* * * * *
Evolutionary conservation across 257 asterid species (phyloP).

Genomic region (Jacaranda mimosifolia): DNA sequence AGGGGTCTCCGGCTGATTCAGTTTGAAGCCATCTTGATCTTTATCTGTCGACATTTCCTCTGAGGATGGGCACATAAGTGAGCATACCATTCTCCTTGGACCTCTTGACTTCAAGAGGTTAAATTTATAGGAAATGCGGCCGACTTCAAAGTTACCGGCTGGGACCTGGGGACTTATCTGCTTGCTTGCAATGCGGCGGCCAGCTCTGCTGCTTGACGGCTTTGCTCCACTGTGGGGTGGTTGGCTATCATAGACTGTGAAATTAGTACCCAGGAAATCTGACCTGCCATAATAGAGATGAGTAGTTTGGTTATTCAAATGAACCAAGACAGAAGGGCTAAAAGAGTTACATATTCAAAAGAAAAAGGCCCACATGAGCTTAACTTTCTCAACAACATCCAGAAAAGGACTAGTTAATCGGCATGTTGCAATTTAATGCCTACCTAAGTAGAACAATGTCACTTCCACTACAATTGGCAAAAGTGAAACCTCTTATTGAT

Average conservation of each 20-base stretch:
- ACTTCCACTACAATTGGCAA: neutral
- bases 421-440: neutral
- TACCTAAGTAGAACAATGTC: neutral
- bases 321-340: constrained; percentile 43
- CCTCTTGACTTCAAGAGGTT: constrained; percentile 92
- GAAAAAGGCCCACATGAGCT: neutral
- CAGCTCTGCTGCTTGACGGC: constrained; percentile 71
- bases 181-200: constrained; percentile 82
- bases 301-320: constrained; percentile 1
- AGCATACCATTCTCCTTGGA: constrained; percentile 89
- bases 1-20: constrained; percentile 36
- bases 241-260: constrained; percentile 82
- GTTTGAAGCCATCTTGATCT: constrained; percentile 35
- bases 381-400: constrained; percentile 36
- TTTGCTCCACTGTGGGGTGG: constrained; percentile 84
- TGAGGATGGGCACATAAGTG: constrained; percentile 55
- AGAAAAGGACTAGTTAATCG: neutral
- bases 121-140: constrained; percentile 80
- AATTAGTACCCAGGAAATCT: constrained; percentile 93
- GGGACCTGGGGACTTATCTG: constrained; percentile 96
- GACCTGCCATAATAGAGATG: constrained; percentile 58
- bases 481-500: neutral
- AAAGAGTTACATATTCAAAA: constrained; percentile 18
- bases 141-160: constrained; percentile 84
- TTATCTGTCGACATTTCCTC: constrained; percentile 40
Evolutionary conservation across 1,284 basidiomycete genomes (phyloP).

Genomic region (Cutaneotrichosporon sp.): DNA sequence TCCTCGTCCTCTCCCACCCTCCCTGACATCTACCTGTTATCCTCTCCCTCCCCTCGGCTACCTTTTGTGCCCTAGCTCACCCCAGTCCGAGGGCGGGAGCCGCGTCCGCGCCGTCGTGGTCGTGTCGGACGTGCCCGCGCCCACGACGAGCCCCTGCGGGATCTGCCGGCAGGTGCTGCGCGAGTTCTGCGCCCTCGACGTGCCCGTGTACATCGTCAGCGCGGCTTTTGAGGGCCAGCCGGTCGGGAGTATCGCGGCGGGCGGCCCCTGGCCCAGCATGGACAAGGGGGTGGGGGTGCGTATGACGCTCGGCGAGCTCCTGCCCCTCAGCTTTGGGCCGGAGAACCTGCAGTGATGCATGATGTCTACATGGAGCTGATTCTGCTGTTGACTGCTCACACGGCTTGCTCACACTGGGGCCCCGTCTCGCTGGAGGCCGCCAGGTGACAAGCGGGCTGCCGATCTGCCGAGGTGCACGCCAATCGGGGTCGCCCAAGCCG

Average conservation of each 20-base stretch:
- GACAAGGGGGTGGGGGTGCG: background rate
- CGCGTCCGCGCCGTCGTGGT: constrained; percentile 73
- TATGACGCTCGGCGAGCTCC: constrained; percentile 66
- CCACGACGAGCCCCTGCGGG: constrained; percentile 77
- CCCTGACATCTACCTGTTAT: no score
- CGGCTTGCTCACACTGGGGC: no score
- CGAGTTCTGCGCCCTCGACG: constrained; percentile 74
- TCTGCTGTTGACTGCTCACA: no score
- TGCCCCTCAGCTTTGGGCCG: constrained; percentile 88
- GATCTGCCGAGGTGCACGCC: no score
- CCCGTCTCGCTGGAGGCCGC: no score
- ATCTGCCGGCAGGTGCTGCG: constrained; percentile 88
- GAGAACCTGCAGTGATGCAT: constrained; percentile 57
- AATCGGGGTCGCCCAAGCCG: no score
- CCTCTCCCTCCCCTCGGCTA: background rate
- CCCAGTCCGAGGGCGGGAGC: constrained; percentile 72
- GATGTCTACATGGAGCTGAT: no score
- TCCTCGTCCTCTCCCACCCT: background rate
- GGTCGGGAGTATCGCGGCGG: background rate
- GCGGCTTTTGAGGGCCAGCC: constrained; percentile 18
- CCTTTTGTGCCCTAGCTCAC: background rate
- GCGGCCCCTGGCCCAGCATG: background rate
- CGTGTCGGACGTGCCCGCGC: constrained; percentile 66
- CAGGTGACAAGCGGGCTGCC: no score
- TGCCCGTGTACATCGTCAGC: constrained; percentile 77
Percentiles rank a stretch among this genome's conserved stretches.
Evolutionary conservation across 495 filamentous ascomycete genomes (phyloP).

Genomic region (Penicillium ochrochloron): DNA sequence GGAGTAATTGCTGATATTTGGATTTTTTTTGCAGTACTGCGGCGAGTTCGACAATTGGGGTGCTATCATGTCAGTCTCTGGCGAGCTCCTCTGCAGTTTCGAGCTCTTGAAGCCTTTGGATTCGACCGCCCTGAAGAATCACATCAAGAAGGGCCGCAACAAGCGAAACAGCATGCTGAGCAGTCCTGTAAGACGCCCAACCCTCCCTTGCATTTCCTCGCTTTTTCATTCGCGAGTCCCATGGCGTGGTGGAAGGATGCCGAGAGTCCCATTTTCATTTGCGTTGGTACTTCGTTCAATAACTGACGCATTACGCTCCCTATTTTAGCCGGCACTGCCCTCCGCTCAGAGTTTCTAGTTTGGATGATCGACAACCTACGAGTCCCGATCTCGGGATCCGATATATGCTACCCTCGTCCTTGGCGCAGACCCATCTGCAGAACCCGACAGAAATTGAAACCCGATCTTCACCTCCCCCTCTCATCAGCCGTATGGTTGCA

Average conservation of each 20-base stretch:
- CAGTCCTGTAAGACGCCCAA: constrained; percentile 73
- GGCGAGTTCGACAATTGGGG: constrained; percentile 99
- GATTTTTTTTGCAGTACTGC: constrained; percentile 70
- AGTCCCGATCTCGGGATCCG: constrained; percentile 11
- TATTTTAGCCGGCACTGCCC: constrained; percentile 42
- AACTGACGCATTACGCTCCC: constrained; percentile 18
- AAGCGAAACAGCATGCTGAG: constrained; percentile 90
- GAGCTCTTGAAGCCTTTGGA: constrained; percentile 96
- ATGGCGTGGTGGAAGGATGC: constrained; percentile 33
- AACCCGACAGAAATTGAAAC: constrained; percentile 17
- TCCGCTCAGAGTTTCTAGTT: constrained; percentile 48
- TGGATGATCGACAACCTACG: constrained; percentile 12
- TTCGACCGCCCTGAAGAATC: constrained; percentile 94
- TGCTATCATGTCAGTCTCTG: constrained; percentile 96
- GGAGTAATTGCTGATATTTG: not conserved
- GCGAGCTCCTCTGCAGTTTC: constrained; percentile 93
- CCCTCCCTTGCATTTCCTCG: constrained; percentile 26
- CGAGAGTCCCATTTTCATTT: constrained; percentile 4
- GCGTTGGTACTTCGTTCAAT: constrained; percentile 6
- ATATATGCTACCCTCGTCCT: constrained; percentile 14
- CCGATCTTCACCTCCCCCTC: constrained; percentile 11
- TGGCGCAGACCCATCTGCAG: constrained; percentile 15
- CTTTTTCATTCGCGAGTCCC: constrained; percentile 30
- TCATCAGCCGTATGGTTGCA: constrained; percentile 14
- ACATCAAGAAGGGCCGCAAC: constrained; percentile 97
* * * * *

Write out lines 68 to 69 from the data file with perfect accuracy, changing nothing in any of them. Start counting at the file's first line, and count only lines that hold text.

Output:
- GAGCTCTTGAAGCCTTTGGA: constrained; percentile 96
- ATGGCGTGGTGGAAGGATGC: constrained; percentile 33